Solaris / sh

I have a few functions defined in a file which gets loaded via

. ./some_file.sh 

When I start a subshell with


All my function definitions are lost but when I do


I do see the source, is there an easy way to get them functional in my subshell?

2 Answers 2


You can propagate functions from bash to bash subshells:

function greet1 {
  echo "moin, $1"
typeset -fx greet1

greet2() {
  echo "servus, $1"
typeset -fx greet2

echo "greet1 bob; greet2 alice" | bash


moin, bob
servus, alice

Also, see https://docstore.mik.ua/orelly/unix3/upt/ch29_13.htm

  • We prefer our answers to have a bit more explanation.   And, if you’re going to link to another site, at least tell us what’s there.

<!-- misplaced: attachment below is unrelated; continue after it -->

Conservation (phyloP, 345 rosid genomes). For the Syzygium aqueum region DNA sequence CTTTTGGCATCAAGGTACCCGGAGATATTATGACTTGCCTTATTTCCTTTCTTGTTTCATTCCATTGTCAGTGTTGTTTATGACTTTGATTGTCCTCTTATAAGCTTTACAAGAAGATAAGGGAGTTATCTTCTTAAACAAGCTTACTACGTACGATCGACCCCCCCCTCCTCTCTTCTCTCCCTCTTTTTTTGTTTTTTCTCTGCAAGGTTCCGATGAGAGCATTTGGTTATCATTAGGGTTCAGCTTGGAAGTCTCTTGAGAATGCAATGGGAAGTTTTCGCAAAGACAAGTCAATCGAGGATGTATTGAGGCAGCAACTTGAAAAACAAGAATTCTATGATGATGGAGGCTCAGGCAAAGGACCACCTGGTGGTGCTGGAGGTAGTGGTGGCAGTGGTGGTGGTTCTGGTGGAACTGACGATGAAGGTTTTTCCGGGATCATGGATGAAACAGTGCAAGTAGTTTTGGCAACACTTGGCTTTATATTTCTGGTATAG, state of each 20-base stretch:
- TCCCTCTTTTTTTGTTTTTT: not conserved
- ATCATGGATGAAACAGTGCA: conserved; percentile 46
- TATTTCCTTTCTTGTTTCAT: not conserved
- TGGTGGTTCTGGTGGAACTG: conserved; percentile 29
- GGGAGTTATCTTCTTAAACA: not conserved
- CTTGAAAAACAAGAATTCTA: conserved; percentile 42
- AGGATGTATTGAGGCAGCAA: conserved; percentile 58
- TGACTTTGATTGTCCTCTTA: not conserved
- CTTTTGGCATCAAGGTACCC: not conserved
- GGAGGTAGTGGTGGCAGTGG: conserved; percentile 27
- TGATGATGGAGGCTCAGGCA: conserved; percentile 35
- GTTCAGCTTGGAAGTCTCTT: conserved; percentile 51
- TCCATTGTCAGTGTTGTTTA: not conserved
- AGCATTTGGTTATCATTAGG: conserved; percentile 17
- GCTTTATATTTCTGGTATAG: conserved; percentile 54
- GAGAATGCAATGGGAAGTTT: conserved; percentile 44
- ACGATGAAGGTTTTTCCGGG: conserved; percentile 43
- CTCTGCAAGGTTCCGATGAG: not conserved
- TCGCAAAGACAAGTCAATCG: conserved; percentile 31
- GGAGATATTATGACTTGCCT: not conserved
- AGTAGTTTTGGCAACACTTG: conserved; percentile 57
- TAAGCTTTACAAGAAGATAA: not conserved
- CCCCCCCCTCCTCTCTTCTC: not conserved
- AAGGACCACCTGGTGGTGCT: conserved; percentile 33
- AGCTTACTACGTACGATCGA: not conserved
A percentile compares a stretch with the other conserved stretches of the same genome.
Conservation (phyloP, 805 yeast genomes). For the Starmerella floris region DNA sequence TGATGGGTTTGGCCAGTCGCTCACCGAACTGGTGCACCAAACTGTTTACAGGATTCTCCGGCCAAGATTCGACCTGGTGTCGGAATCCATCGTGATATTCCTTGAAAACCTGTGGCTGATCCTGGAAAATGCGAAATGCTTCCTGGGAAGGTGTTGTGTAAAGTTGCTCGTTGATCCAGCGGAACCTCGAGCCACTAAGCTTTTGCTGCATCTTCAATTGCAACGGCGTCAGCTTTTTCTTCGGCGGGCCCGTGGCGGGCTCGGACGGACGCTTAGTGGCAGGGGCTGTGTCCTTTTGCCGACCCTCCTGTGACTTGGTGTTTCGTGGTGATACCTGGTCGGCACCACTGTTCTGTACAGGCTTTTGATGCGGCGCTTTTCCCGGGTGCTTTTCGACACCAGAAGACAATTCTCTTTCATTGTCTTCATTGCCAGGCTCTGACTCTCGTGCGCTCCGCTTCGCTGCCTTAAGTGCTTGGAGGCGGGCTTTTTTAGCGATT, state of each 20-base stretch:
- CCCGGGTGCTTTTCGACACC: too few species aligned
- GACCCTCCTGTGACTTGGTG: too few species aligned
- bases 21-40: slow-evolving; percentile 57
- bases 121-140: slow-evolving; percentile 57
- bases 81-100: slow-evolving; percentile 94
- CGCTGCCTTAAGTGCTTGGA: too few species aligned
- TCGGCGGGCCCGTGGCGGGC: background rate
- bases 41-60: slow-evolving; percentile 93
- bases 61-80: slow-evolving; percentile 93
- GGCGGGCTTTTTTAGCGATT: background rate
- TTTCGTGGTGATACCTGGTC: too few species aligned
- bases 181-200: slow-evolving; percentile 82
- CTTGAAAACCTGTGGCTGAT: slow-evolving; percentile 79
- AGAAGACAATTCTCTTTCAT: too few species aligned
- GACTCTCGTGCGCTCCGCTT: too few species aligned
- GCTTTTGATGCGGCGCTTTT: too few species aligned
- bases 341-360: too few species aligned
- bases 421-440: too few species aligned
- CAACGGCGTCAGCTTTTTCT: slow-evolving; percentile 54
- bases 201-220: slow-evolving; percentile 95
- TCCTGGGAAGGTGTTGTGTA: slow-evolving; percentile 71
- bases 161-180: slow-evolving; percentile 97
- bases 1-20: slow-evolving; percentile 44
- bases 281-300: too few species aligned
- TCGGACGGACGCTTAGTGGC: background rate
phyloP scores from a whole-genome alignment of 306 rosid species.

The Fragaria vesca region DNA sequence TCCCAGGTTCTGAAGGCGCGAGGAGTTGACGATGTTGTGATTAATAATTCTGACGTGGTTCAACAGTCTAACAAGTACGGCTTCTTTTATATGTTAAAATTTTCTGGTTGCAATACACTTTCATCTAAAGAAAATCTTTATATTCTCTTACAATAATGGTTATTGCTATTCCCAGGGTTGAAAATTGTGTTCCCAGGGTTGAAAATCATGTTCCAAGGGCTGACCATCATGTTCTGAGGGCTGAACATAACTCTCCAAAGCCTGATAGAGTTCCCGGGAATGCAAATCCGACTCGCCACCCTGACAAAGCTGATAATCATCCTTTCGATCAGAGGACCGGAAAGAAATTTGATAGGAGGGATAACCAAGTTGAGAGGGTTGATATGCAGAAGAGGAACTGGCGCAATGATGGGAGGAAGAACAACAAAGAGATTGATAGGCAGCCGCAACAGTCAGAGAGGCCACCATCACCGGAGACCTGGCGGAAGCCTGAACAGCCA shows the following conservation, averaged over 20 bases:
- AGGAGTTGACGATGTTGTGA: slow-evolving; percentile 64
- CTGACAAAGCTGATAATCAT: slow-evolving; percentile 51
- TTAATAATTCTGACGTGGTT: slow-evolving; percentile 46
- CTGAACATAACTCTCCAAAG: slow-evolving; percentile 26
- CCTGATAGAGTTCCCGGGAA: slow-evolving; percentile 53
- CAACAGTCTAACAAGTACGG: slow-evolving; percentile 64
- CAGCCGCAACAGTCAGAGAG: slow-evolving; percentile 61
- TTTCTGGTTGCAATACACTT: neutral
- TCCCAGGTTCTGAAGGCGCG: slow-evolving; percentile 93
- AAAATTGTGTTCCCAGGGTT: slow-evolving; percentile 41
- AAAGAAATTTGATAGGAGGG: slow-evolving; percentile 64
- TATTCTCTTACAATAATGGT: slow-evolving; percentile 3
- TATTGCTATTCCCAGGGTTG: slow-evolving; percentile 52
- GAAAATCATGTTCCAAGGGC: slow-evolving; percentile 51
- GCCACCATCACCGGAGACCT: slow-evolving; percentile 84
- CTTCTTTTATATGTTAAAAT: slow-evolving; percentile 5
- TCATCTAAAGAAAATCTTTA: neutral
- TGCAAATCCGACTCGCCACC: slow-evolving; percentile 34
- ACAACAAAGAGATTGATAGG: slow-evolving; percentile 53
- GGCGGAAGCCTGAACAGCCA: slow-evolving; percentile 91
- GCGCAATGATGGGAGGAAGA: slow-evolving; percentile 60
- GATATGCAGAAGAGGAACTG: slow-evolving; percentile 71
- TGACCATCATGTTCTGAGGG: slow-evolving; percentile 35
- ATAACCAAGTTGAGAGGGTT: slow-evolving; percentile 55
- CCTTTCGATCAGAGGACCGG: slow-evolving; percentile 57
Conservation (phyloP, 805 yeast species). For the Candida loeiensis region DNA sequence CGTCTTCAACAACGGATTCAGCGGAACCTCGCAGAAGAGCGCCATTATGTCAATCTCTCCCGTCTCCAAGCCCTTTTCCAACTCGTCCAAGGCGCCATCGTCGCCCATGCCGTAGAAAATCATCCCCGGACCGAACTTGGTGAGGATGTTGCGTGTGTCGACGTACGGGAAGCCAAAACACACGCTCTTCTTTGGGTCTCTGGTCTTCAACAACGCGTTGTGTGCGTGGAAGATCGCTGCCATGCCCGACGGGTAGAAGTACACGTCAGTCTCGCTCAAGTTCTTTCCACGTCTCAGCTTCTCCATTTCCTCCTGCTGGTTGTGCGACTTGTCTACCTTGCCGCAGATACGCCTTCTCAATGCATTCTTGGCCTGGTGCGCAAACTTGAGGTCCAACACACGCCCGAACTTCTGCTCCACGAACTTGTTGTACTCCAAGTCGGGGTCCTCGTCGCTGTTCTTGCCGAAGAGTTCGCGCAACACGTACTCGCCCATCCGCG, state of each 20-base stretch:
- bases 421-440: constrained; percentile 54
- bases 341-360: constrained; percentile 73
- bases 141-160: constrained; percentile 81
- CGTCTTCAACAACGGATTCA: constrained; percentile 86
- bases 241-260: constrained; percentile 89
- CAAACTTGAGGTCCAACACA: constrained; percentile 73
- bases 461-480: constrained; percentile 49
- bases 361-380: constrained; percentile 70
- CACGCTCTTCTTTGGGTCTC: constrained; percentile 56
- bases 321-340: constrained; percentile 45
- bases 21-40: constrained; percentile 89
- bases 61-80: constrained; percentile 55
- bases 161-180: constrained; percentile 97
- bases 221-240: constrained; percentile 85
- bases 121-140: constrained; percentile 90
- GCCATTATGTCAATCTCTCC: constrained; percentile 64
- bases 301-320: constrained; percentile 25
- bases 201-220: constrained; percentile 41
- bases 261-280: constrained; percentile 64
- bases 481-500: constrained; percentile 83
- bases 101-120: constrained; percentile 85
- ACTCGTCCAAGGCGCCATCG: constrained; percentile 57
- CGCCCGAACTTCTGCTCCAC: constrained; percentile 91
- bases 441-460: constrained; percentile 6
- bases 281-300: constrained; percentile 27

– Scott
    Aug 1, 2017 at 16:00
  • Wow! This is first time when I saw answer by some "anon" user much better than top 0.01. Apr 25, 2018 at 13:59

Functions are naturally propagated to subshells:

greet () {
  echo "hello, $1"
( echo "this is a subshell"; greet bob )

But they are not and cannot be propagated to independent shell processes that you start by invoking the shell under its name.

Bash has an extension to pass functions through the environment, but there's no such thing in other shells. While you can emulate the feature, it requires running code in the nested shell anyway. You might as well source your function definitions in the nested shell.

Your Answer

By clicking “Post Your Answer”, you agree to our terms of service, privacy policy and cookie policy

Not the answer you're looking for? Browse other questions tagged or ask your own question.